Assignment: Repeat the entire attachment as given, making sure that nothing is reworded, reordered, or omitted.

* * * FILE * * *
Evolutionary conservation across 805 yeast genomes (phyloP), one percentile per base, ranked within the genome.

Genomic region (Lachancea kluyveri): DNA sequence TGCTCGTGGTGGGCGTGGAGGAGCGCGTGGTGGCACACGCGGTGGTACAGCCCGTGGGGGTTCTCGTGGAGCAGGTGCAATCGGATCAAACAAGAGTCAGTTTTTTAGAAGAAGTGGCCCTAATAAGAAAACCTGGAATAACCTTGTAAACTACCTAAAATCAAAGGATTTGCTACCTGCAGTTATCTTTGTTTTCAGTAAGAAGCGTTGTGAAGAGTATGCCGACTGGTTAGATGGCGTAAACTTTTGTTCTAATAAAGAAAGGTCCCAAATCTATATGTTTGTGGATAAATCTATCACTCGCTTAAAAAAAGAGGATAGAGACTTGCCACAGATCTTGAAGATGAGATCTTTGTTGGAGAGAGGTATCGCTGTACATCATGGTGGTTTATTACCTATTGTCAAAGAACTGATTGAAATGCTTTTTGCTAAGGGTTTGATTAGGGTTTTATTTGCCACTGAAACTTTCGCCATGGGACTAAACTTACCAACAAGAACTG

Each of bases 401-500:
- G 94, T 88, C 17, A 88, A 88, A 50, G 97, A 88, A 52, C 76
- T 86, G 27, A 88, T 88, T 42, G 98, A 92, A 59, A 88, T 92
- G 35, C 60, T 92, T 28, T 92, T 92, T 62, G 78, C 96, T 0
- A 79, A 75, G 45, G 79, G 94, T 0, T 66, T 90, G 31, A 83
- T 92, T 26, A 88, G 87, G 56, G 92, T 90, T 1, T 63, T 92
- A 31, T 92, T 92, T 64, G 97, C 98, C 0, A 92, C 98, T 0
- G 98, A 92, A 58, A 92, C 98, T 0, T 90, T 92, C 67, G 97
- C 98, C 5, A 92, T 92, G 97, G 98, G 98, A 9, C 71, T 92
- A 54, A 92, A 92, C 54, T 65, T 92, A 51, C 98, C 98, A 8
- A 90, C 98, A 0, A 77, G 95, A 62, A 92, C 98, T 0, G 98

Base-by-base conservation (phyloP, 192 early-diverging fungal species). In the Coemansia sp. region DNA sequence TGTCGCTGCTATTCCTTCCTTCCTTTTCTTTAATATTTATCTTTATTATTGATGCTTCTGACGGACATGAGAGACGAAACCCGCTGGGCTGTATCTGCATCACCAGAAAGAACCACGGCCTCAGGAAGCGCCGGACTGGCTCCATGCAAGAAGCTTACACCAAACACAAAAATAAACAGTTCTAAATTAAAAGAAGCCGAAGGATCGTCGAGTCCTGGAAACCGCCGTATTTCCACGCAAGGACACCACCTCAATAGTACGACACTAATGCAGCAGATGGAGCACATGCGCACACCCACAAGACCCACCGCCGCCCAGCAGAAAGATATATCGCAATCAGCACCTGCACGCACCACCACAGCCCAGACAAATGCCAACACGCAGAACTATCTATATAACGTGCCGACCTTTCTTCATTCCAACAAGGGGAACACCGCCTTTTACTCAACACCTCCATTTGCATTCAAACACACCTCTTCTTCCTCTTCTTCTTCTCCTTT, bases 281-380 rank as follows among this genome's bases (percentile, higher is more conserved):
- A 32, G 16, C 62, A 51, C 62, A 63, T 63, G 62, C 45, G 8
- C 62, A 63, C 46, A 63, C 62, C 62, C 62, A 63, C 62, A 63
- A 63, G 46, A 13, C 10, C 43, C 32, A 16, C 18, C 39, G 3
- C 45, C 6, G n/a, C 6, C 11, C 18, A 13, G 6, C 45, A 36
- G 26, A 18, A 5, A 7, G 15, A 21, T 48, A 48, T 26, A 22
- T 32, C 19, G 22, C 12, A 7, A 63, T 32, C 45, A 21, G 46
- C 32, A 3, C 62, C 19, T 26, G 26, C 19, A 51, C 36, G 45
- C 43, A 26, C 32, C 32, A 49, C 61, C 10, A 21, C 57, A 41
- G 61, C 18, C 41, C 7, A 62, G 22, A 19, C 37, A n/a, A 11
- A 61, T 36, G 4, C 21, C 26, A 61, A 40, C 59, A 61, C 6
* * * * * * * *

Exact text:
Evolutionary conservation across 805 yeast genomes (phyloP), one percentile per base, ranked within the genome.

Genomic region (Lachancea kluyveri): DNA sequence TGCTCGTGGTGGGCGTGGAGGAGCGCGTGGTGGCACACGCGGTGGTACAGCCCGTGGGGGTTCTCGTGGAGCAGGTGCAATCGGATCAAACAAGAGTCAGTTTTTTAGAAGAAGTGGCCCTAATAAGAAAACCTGGAATAACCTTGTAAACTACCTAAAATCAAAGGATTTGCTACCTGCAGTTATCTTTGTTTTCAGTAAGAAGCGTTGTGAAGAGTATGCCGACTGGTTAGATGGCGTAAACTTTTGTTCTAATAAAGAAAGGTCCCAAATCTATATGTTTGTGGATAAATCTATCACTCGCTTAAAAAAAGAGGATAGAGACTTGCCACAGATCTTGAAGATGAGATCTTTGTTGGAGAGAGGTATCGCTGTACATCATGGTGGTTTATTACCTATTGTCAAAGAACTGATTGAAATGCTTTTTGCTAAGGGTTTGATTAGGGTTTTATTTGCCACTGAAACTTTCGCCATGGGACTAAACTTACCAACAAGAACTG

Each of bases 401-500:
- G 94, T 88, C 17, A 88, A 88, A 50, G 97, A 88, A 52, C 76
- T 86, G 27, A 88, T 88, T 42, G 98, A 92, A 59, A 88, T 92
- G 35, C 60, T 92, T 28, T 92, T 92, T 62, G 78, C 96, T 0
- A 79, A 75, G 45, G 79, G 94, T 0, T 66, T 90, G 31, A 83
- T 92, T 26, A 88, G 87, G 56, G 92, T 90, T 1, T 63, T 92
- A 31, T 92, T 92, T 64, G 97, C 98, C 0, A 92, C 98, T 0
- G 98, A 92, A 58, A 92, C 98, T 0, T 90, T 92, C 67, G 97
- C 98, C 5, A 92, T 92, G 97, G 98, G 98, A 9, C 71, T 92
- A 54, A 92, A 92, C 54, T 65, T 92, A 51, C 98, C 98, A 8
- A 90, C 98, A 0, A 77, G 95, A 62, A 92, C 98, T 0, G 98

Base-by-base conservation (phyloP, 192 early-diverging fungal species). In the Coemansia sp. region DNA sequence TGTCGCTGCTATTCCTTCCTTCCTTTTCTTTAATATTTATCTTTATTATTGATGCTTCTGACGGACATGAGAGACGAAACCCGCTGGGCTGTATCTGCATCACCAGAAAGAACCACGGCCTCAGGAAGCGCCGGACTGGCTCCATGCAAGAAGCTTACACCAAACACAAAAATAAACAGTTCTAAATTAAAAGAAGCCGAAGGATCGTCGAGTCCTGGAAACCGCCGTATTTCCACGCAAGGACACCACCTCAATAGTACGACACTAATGCAGCAGATGGAGCACATGCGCACACCCACAAGACCCACCGCCGCCCAGCAGAAAGATATATCGCAATCAGCACCTGCACGCACCACCACAGCCCAGACAAATGCCAACACGCAGAACTATCTATATAACGTGCCGACCTTTCTTCATTCCAACAAGGGGAACACCGCCTTTTACTCAACACCTCCATTTGCATTCAAACACACCTCTTCTTCCTCTTCTTCTTCTCCTTT, bases 281-380 rank as follows among this genome's bases (percentile, higher is more conserved):
- A 32, G 16, C 62, A 51, C 62, A 63, T 63, G 62, C 45, G 8
- C 62, A 63, C 46, A 63, C 62, C 62, C 62, A 63, C 62, A 63
- A 63, G 46, A 13, C 10, C 43, C 32, A 16, C 18, C 39, G 3
- C 45, C 6, G n/a, C 6, C 11, C 18, A 13, G 6, C 45, A 36
- G 26, A 18, A 5, A 7, G 15, A 21, T 48, A 48, T 26, A 22
- T 32, C 19, G 22, C 12, A 7, A 63, T 32, C 45, A 21, G 46
- C 32, A 3, C 62, C 19, T 26, G 26, C 19, A 51, C 36, G 45
- C 43, A 26, C 32, C 32, A 49, C 61, C 10, A 21, C 57, A 41
- G 61, C 18, C 41, C 7, A 62, G 22, A 19, C 37, A n/a, A 11
- A 61, T 36, G 4, C 21, C 26, A 61, A 40, C 59, A 61, C 6